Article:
HAYES: Yes, very little, in Chicago.

KING: Wish you'd do more?

HAYES: Yes, I really enjoy it. I did a play like a year ago. It's fun. I like it.

MCCORMACK: You'll do Broadway eventually.

KING: Debra?

MESSING: Yes, I started in theater and did theater in New York. I'm chomping at the bit to get back. KING: Megan?

MULLALY: That was really where I learned. I never studied acting. That's where I learned everything was doing plays in Chicago.

KING: We're going to take a break and come back with our remaining moments. Get to some more phone calls with what we hope to be the first of many visits with the cast of "Will & Grace." Don't go away.


MESSING: I'm not ready, it's not time.

MCCORMACK: It's for your own good.

HAYES: I just saw Grace's boob.

MESSING: You don't understand, he dumped me and found someone new in four days.

MCCORMACK: Karen, take her pants off.

MULLALY: You know, after what happened earlier, I think I'll just wash her feet.

MESSING: I am not taking my clothes off.

MCCORMACK: Fine, leave them on. Jack, get the water.

MESSING: Oh! I don't like this!

MULLALY: You think I like it? I'm in a shower with three other people, and it's not even the '70s!




MESSING: Hi. What are you doing here? I thought you were elbow deep in someone's colon.

HARRY CONNICK JR., ACTOR: Yes, but then the office party ended. Listen, I've got some bad news. I don't think we can do that house warming thing this weekend.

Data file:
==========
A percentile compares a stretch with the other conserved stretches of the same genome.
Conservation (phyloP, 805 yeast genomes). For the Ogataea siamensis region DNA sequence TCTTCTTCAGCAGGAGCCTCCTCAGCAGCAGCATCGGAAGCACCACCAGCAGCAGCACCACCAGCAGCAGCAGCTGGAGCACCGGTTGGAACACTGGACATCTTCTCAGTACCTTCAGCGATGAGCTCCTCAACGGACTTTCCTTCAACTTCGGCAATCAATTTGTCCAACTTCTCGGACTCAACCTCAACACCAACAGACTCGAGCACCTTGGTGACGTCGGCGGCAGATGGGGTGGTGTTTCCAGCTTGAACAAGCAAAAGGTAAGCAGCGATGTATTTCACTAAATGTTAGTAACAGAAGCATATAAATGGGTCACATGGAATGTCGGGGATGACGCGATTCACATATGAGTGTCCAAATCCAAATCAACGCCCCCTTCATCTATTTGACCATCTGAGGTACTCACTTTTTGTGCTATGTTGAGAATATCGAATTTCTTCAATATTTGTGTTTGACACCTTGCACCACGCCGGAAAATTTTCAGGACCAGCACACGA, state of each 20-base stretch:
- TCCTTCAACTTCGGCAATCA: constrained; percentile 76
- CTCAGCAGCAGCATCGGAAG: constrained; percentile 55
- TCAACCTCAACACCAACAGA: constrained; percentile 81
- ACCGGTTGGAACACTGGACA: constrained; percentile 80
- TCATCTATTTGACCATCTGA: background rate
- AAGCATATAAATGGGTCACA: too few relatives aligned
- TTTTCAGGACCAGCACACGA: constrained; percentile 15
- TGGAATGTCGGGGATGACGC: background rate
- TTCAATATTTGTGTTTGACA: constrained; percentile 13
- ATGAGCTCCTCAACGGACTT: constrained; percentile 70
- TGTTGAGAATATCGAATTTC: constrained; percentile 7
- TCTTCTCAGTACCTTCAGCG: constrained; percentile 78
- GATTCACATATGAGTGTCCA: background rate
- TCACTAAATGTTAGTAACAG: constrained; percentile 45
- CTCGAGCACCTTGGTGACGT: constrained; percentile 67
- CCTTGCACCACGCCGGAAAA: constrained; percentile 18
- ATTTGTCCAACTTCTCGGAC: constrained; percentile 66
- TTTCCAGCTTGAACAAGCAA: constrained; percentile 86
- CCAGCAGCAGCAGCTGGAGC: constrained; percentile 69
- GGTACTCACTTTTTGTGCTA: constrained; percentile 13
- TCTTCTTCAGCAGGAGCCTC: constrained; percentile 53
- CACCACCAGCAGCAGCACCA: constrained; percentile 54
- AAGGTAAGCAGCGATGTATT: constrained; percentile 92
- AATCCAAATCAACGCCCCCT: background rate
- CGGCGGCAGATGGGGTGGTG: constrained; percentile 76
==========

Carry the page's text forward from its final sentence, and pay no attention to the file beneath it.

MESSING: No, I told you, when people complained about having to give another gift, you say the first one never arrived.


KING: To Las Vegas, hello.

CALLER: Hi. I wanted to say that I love your show. And Debra, my mom totally loves you. And I was wondering if you were going to do a "Will & Grace" musical?

MESSING: We've joked about doing a musical episode.


MCCORMACK: We all do sings, so it's tempting.

KING: Why not?


KING: How about an hour special Sunday night on NBC?

MESSING: I think it would be more fun to pull off just as our characters.

KING: It's been discussed?


MCCORMACK: I think it's a lot of work, though.

KING: Orient, Iowa, hello.

CALLER: Good evening, Larry. I just wanted to thank you for the tip on going into the business. My question is, if you guys weren't doing "Will & Grace", what would you be doing?

KING: They'd be looking for work.


MESSING: I thought she meant if you weren't actors. I'd be a lawyer.

MULLALLY: I'd go back to hooking. It's hard to get out of the life.

KING: Eric? What would you be if you weren't in this business?

MCCORMACK: I think I'd be a cartoonist.


KING: And Sean Hayes?

HAYES: Music, Larry. Something with music.

MCCORMACK: He's brilliant.

KING: Singing?

HAYES: No, playing or writing.

KING: You like the piano?

HAYES: I like the piano.

KING: Hagerstown, Maryland, hello.

CALLER: Hi, I love you guys, love your show. This is for Debra. I think you have a great style. I was wondering, I saw a picture of you on a coat that was said to be lined in mink, and I'm wondering if you really wear the real fur of small, tortured animals. Or if you perhaps were...

KING: Do you? That's a fair question. Why did we cut it? Do you wear furs?

MESSING: We cut it?

KING: Someone cut it. I don't know why they cut it. It's fair question.

MESSING: It was a gift sent to me from a designer. And I have worn it. And I've...

KING: You don't have qualms about it? Some do, some don't.

MESSING: I've never purchased a coat or anything made of fur. This was a gift.

MULLALLY: This has nothing to do with fur or not fur, but one factor also that might be interesting to know is Debra has a lot of allergies, she's allergic to wool.